For some African startups, the impact of COVID-19 led to pay cuts, layoffs, and furloughs. However, African businesses are not the only business involved with such operations. For example, the new generation mega billion-dollar startups; Silicon Valley, and three marquee San Francisco tech companies namely; Uber, Airbnb, and Lyft, have, in the last few days, cut thousands of jobs, in effort to survive the onslaught of the pandemic. 


Initially, there was a circulated idea that the tech industry will be in a better position to withstand the economic downturn fuelled by the ongoing global pandemic. However, following the news of salary cuts, layoffs and furloughs in the last few weeks, this has proven that even the biggest tech companies are as vulnerable as businesses in other sectors.

In Africa, the impact of the pandemic seems to have eaten deep into the financial stance of some startups. Including the tech industry, and a few have responded in a ‘not-too-cool’ manner. 

  • Renmoney [Layoff] 

In March, Renmoney cut over 300 employees loose, after an email from the company’s CEO, Kieran Donnelly, was released stating that the mass layoffs are “a strategic change in how we conduct our business”. 

The category of staff affected was direct sales agents whose jobs involved working on the field to make sales. 

RenMoney, Nigeria’s digital lender is a consumer finance organization, providing simple money solutions to the Nigerian masses.

  • Yoco [Layoff/Pay cut] 

In South Africa, Yoco, the country’s most recognized fintech startups, announced its decision to downsize in an attempt to survive the financial crunch caused by the pandemic.

The startup soon issued a statement declaring that it is reducing its team size and further went on to salary reduction after confirming to a media agency that the entire leadership team agreed to the decision. 

  • iROKOtv [Furlough/Pay cut] 

Again in Nigeria, one of the first indigenous movie streaming platforms in Africa, iROKOtv, announced that, as from May 2020, 28 percent of its employees would be put on an indefinite unpaid leave of absence — a furlough, in other words.

In a blog post published by the company’s founder and CEO, Jason Njoku, it was revealed that iROKOtv would also be slashing salaries. The pay cut would affect 16 percent of the company’s staff. iROKOtv has offices in Lagos, London, and New York.

Interestingly, as per Njoku’s comments, iROKOtv was actually flying high during the early stages of the lockdown. But things changed before long.

The CEO said the tough call was made with survival in mind in light of new realities that have hit home since the pandemic bomb exploded, coupled with the “naira devaluation” born from the economic crisis in Nigeria connected to the plunge in oil prices.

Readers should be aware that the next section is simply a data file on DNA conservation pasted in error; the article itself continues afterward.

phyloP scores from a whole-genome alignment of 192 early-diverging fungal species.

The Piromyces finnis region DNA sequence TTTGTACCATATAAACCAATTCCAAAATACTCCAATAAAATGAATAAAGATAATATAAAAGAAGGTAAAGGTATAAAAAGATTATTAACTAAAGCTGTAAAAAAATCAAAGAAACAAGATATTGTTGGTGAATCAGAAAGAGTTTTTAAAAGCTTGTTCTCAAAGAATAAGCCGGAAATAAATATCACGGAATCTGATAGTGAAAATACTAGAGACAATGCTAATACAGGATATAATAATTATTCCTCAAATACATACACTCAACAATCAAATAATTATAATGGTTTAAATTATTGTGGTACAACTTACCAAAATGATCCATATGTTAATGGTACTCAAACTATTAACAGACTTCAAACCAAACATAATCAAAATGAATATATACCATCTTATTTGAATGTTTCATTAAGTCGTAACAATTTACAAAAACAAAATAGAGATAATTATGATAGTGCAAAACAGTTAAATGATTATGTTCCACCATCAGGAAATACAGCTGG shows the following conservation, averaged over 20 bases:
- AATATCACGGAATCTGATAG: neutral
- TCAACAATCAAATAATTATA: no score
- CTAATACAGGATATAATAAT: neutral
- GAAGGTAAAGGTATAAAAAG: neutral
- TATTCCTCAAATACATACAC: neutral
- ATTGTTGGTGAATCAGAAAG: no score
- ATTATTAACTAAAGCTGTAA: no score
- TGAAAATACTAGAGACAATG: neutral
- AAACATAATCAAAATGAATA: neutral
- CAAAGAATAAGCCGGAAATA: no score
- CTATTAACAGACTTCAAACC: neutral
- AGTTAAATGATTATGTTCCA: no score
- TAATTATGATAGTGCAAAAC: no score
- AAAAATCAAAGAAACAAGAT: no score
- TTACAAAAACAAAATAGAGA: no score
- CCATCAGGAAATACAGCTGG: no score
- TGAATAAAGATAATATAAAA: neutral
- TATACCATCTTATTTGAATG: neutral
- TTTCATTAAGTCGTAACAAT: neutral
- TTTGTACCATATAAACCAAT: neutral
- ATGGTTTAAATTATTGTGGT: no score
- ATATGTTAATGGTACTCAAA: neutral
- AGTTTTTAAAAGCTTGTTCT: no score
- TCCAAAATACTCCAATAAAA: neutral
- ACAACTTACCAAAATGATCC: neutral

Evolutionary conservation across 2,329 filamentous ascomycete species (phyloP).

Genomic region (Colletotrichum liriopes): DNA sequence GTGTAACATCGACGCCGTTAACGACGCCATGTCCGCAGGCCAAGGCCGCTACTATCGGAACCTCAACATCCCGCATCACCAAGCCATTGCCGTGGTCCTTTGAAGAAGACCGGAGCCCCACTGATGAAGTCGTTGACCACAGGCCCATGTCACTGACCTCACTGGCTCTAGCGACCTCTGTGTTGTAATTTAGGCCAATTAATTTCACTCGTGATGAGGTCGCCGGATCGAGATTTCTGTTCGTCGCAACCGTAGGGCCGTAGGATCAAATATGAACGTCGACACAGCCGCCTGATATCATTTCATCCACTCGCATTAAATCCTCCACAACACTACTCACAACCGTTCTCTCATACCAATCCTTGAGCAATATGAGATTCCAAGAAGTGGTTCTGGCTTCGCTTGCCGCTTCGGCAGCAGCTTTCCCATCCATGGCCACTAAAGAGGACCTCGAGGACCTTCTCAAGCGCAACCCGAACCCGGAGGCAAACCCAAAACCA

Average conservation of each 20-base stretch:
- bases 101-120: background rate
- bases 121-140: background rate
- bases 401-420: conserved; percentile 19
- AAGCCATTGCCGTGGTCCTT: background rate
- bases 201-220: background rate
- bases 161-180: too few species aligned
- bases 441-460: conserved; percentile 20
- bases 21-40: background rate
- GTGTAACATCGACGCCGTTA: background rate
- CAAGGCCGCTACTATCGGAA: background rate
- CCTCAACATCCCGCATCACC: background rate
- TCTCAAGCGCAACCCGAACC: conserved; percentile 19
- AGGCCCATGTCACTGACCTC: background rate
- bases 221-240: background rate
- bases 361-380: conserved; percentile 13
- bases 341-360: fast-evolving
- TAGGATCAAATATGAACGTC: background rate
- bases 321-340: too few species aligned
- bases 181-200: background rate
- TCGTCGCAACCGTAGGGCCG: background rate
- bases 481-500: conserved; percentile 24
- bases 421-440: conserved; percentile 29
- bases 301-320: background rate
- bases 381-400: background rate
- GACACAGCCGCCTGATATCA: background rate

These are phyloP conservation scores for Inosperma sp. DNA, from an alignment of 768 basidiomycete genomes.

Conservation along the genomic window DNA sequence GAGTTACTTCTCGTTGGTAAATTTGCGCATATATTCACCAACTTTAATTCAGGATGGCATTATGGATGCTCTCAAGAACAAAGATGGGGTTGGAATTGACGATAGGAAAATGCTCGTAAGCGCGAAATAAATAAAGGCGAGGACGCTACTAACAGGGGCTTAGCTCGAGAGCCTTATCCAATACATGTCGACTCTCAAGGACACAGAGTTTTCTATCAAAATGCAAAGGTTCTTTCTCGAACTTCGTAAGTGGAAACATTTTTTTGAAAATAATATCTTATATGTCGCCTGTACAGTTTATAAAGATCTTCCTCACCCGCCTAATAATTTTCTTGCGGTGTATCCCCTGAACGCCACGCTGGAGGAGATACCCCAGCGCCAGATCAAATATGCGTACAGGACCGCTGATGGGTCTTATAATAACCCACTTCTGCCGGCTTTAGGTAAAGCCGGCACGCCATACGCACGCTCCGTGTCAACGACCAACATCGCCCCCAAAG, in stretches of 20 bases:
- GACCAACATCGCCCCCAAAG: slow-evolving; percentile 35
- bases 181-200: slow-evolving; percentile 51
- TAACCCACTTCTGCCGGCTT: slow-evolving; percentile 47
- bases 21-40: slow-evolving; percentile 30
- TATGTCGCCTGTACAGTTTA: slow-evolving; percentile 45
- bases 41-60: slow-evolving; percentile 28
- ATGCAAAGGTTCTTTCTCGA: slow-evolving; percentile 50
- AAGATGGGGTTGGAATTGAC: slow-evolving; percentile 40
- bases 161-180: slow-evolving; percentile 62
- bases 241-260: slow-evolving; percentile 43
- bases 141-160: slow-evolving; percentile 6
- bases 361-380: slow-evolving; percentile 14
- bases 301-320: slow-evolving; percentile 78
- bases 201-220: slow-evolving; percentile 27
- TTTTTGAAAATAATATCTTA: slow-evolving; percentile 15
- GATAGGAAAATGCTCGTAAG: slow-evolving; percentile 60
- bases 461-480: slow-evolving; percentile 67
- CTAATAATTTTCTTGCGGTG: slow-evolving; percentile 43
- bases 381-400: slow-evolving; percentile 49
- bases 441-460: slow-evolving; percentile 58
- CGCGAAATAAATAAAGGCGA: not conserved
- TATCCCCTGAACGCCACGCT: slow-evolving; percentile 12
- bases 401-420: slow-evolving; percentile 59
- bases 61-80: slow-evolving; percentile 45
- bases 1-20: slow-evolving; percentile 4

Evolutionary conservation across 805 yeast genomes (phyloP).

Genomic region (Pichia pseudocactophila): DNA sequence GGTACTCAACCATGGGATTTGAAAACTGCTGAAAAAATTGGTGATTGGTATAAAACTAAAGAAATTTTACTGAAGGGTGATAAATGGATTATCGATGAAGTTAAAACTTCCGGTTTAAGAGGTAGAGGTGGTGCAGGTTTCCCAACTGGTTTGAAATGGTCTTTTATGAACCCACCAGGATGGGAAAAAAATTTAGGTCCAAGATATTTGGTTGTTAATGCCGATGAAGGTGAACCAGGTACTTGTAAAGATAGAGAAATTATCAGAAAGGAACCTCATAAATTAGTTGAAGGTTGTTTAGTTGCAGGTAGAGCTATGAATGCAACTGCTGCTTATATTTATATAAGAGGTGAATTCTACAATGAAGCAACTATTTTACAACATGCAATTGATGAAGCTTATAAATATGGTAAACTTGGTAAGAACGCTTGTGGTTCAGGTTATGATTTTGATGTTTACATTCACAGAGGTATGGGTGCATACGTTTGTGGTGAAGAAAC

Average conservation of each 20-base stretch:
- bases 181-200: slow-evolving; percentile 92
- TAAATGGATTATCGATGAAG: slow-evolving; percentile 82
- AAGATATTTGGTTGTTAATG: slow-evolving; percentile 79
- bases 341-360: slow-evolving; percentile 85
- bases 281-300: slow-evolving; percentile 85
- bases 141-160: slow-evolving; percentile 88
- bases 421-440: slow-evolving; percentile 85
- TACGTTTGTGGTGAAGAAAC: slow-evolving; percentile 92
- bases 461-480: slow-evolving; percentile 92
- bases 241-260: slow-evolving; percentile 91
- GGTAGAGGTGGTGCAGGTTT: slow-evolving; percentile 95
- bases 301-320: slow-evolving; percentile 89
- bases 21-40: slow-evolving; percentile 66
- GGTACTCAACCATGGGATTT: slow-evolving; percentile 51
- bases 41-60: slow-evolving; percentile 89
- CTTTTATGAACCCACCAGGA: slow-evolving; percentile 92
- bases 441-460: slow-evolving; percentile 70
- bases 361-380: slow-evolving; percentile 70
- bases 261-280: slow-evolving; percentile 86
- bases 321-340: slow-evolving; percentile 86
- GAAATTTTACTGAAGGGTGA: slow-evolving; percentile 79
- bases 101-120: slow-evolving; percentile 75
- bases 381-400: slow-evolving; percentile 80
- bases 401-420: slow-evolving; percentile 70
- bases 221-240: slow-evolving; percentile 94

• Andela [Layoff/Pay cut]

After laying off over 400 developers in September 2019 due to placement struggles and issuing a voluntary exit offer to unplaced developers in February 2020, Andela announced last week that it was letting go of 135 employees across four locations — Nigeria, Kenya, Uganda, and the United States.

Andela CEO, Jeremy Johnson, described the move as a tough but necessary call for the survival of the software engineering talent outsourcing company. 

According to him, Andela’s clients had been hit by the economic uncertainties triggered by the pandemic, and attrition is almost inevitable. Hence, the need to cut costs since growth is now in jeopardy.

Andela has since given further updates on its plans for the future, hinting at going remote fully and opening up placement opportunities to non-employees.

  • OPay [Layoff/Pay cut]

OPay, an ePayment wallet launched by Opera software company the developers of the popular Opera mini web browser, recently issued massive layoffs targeting both local and Chinese staff. 

According to news sources, although pandemic has caused the startup a great deal; however, “Okada ban” in Lagos, Nigeria, is also a major factor to the layoffs decision.

The company, however, maintains that some of the ORide employees were not cut loose and were absorbed into other business units of the company — especially since the bike-hailing unit is being converted into a two-wheeler logistics business called OExpress and new business units have since been launched.

OPay also admitted to adjusting the number of employees on its books and their paychecks due to the pandemic.

“OPay had to exercise reasonable wage reduction, layoffs, and other cost control measures (like many other companies). We adopted this early, which enabled us to grow gross margin even during the pandemic and lockdown,” a representative of OPay told WeeTracker.

  • TechAdvance [Layoff]

In early April, the Founder and Chief Innovation Officer of TechAdvance, Edmund Olotu, announced his company would have to downsize. He claimed that the decision to let go of some members of staff is tied to the startup’s survival through uncertainties of the times.

TechAdvance, a Lagos-based payment application development company, in the previous year had raised USD 1 Mn in the second half of 2019.


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